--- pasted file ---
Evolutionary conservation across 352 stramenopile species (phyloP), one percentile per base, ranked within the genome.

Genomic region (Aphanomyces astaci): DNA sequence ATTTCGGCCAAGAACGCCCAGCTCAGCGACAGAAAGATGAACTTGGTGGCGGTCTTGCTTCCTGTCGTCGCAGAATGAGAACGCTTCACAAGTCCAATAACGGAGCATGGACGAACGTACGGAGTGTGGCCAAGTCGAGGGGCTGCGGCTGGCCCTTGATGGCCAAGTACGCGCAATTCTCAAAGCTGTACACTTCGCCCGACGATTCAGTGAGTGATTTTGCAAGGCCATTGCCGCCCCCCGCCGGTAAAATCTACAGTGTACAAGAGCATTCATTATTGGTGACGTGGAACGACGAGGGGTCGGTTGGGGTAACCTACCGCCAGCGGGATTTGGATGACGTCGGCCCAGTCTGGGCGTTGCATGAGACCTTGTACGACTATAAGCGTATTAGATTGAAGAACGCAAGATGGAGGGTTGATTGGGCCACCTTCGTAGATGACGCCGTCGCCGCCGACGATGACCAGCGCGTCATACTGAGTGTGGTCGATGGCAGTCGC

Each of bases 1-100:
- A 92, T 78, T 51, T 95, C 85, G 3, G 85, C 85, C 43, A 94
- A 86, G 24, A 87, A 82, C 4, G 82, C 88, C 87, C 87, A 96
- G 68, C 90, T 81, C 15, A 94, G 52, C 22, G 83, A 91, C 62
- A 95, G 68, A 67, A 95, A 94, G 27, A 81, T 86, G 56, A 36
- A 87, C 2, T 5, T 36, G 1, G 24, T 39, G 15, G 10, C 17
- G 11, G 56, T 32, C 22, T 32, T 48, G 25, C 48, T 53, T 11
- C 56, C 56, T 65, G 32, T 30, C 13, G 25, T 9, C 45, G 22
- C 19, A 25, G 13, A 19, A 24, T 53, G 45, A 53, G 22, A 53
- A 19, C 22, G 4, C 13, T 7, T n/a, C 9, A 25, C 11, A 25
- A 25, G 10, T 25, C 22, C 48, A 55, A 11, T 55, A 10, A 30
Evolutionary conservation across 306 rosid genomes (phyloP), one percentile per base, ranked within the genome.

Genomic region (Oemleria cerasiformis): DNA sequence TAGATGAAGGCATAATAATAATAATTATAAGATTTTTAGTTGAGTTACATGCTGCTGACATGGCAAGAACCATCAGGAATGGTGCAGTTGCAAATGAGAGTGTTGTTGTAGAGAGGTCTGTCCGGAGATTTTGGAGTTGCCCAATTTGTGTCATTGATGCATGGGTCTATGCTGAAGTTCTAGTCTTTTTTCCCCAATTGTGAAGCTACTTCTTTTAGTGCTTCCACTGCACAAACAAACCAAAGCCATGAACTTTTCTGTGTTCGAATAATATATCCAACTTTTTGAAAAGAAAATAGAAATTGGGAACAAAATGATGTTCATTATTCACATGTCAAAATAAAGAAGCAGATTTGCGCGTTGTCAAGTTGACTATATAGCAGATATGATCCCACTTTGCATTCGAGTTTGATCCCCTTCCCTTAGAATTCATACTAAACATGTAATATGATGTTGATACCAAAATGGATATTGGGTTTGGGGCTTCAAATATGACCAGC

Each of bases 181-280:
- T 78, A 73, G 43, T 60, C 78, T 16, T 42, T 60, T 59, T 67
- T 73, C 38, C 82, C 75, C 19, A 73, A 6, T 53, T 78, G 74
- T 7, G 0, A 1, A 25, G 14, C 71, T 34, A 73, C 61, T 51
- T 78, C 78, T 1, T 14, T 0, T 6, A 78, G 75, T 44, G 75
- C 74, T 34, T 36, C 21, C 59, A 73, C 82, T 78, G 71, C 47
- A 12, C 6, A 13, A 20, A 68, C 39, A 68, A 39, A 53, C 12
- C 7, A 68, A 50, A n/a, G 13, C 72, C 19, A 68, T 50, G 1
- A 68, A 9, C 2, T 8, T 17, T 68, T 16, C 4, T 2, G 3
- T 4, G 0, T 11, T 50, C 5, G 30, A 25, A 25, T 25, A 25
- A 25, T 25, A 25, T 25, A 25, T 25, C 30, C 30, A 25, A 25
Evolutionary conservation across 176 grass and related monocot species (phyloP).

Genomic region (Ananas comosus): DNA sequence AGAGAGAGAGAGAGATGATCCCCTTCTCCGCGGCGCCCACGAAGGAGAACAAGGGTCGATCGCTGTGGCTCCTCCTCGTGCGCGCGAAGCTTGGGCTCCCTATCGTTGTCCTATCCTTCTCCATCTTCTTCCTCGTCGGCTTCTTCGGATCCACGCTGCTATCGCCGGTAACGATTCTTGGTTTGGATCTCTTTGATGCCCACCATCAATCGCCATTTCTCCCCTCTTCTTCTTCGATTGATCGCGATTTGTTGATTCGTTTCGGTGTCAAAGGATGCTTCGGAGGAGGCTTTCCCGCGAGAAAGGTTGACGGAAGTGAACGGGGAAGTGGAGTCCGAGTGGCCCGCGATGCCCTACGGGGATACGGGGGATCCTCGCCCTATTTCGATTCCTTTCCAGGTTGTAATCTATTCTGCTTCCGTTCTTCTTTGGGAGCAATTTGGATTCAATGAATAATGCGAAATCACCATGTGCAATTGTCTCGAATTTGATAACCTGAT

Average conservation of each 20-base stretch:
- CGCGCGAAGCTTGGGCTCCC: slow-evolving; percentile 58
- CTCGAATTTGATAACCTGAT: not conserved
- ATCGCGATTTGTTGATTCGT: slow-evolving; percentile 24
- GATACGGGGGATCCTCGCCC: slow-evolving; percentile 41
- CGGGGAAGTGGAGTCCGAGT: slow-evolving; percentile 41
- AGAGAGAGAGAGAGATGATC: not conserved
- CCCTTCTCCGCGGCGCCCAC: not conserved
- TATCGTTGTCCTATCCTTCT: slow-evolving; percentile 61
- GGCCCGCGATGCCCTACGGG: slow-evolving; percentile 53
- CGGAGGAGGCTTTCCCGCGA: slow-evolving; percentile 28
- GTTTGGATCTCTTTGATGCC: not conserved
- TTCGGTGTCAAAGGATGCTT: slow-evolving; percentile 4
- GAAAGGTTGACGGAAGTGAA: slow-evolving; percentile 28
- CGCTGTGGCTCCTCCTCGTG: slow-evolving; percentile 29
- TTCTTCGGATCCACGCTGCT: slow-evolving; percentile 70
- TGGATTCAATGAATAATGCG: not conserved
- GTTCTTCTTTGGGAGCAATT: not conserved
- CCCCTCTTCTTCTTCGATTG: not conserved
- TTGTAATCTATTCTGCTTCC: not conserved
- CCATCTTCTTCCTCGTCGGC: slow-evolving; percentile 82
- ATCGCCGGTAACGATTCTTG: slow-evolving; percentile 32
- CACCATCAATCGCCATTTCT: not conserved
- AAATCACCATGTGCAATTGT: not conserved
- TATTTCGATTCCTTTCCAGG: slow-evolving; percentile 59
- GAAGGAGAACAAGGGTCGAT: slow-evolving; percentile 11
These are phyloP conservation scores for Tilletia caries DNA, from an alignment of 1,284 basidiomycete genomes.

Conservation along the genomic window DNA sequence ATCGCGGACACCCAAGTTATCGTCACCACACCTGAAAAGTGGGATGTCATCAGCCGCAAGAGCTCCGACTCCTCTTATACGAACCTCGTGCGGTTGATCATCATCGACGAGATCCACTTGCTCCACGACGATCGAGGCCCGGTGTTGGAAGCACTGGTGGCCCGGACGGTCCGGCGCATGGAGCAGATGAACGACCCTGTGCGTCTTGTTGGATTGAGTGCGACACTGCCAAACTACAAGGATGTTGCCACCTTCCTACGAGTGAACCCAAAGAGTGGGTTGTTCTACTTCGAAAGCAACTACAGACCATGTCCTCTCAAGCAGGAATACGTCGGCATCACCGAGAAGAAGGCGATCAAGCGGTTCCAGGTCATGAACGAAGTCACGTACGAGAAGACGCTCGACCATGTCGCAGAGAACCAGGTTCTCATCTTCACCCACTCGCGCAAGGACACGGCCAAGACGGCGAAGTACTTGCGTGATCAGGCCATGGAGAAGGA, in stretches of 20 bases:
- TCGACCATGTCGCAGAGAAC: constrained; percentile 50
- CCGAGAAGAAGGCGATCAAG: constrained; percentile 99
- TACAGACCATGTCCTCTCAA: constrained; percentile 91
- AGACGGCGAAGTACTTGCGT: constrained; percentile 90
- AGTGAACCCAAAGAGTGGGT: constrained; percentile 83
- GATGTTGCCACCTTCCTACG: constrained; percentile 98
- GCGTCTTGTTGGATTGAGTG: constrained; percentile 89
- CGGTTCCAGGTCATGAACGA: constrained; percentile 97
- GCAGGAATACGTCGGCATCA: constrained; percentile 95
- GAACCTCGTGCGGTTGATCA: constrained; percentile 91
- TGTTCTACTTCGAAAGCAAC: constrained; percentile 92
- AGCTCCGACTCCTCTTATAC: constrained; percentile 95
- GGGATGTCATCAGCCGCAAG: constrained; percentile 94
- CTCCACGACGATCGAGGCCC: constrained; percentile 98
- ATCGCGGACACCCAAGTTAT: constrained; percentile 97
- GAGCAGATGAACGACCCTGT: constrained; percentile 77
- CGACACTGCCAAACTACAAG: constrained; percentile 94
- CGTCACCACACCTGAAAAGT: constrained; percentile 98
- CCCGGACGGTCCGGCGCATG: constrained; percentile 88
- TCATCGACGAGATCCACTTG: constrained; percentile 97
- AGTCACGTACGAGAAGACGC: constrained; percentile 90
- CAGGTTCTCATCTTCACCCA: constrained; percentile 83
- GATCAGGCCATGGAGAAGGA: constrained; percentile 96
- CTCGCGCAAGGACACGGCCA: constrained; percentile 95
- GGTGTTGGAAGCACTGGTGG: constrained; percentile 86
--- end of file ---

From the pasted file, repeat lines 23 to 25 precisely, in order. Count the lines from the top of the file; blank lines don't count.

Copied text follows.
- C 7, A 68, A 50, A n/a, G 13, C 72, C 19, A 68, T 50, G 1
- A 68, A 9, C 2, T 8, T 17, T 68, T 16, C 4, T 2, G 3
- T 4, G 0, T 11, T 50, C 5, G 30, A 25, A 25, T 25, A 25